The Australian Banking Industry Ombudsman (ABIO) offers some assistance to those who are unable to reach accommodation with a bank for amounts under $100,000. The ABIO offers FREE help to individual customers unable to resolve a complaint with their bank. The scheme is funded by the participating banks but operates independently of them. That independence is ensured by the establishment of the Banking Industry Ombudsman Council, consisting of equal numbers of consumer and banking representatives. The Council is chaired by Sir Ninian Stephen.

The Ombudsman can help for complaints:

• arising on or after May 10, 1989;

• involving a sum greater than $100,000; and

• regarding maladministration by the bank.

The Ombudsman:

• examines the complaint to obtain a resolution. To this end, he may bring the person and the bank together to talk about it, either by teleconference or in person;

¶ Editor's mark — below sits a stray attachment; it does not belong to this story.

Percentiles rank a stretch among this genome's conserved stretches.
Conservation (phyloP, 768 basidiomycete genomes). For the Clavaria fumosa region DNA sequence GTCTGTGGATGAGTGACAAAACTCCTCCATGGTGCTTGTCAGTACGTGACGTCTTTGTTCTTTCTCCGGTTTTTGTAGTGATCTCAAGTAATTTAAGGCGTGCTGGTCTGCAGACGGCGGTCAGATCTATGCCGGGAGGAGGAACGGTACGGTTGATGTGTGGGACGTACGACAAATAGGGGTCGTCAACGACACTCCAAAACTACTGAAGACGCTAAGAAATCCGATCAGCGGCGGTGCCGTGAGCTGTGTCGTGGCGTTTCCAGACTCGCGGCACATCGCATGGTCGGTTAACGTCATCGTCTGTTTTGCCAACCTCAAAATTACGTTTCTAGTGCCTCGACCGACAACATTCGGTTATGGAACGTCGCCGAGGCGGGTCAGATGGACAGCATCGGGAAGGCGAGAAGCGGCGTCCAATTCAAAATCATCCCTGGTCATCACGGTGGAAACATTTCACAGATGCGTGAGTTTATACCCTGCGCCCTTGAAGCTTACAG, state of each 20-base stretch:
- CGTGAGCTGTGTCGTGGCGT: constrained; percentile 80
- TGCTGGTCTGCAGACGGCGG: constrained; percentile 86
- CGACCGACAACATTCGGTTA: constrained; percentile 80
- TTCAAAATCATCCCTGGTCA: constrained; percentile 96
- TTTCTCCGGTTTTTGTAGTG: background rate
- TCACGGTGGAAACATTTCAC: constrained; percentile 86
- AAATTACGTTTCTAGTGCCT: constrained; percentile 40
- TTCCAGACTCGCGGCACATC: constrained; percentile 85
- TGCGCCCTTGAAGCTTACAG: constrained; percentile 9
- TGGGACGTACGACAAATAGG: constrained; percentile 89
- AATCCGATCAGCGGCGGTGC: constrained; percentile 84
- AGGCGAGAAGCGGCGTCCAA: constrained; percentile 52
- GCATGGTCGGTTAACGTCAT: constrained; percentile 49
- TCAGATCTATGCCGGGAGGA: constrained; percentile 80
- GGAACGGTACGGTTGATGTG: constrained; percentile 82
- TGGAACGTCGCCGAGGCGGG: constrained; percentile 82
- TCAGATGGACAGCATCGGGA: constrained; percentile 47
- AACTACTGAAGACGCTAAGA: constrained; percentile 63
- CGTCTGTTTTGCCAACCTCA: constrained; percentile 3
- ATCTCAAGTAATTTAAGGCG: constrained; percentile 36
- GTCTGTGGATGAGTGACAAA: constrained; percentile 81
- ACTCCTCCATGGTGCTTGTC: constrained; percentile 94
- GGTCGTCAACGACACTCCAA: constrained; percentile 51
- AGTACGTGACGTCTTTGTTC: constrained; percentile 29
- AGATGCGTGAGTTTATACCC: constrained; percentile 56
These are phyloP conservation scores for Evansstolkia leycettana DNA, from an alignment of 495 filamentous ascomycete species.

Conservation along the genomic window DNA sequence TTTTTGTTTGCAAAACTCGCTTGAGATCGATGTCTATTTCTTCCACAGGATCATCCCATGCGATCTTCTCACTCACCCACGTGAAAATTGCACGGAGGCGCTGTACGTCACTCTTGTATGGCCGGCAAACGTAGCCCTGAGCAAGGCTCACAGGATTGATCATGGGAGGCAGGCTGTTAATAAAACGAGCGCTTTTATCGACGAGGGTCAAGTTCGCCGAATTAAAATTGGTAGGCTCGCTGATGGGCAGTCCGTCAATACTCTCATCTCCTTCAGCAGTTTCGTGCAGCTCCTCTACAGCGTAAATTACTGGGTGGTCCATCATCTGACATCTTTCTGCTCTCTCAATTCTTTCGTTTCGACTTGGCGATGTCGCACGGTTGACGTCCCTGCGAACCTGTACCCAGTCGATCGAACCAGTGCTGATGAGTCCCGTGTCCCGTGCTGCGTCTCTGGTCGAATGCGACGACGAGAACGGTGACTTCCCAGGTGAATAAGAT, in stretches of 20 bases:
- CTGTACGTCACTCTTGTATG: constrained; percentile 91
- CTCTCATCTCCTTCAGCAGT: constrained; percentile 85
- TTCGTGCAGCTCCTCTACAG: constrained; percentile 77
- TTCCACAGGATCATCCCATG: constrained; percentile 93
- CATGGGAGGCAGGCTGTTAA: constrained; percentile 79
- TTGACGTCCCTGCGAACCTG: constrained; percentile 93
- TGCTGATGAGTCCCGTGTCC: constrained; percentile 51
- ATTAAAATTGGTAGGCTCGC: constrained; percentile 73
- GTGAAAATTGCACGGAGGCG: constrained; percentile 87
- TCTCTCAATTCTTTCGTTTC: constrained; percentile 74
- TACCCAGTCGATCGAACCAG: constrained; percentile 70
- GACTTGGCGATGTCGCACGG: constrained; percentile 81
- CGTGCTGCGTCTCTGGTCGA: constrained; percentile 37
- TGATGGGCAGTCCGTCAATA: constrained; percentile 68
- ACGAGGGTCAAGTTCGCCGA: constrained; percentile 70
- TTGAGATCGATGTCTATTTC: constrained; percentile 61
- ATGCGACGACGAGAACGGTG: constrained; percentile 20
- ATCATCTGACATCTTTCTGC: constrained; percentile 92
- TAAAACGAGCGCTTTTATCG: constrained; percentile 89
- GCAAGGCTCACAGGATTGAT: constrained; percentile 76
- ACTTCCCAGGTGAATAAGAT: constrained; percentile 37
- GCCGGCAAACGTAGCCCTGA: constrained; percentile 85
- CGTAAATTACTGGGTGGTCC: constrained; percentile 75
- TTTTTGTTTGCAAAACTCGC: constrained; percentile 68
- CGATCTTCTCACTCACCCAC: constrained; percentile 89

• works according to the law, good banking practice and what is fair in all circumstances. He ultimately can award up to $100,000 damages against a bank for actual loss incurred on any one matter.

The bank is bound by the Ombudsman's determination but the customer is not bound by his final determination. The complaint can be taken to court, or through any other process that may lead to its resolution. If, however, the Ombudsman's determination is accepted, the right to pursue the complaint in any other forum is waived.

The procedures to be followed are:

• in the first instance to try and resolve the complaint with the local bank, if necessary with the bank manager;

• if unsuccessful, a form available at the local bank should be completed. This form becomes an envelope which is pre-addressed to the bank's complaint officer at head office;

• where a response is not received from the bank within four weeks of posting the form, or where the response is not satisfactory the Banking Ombudsman can be contacted by writing to:

PO Box 199

Carlton. Vic. 3053

Telephone: 03.3491999 or toll free on 008.337444

For complaints regarding insurance or superannuation, the appropriate addresses are:

Insurance and Superannuation Commission

GPO Box 7059

Sydney. NSW 2001

Telephone: 02.2290311

Life Insurance Federation of Australia

Enquiries and Complaints Section

31 Queen Street

Melbourne. Vic. 3000

Telephone: 03.6295751 or toll free on 008.335405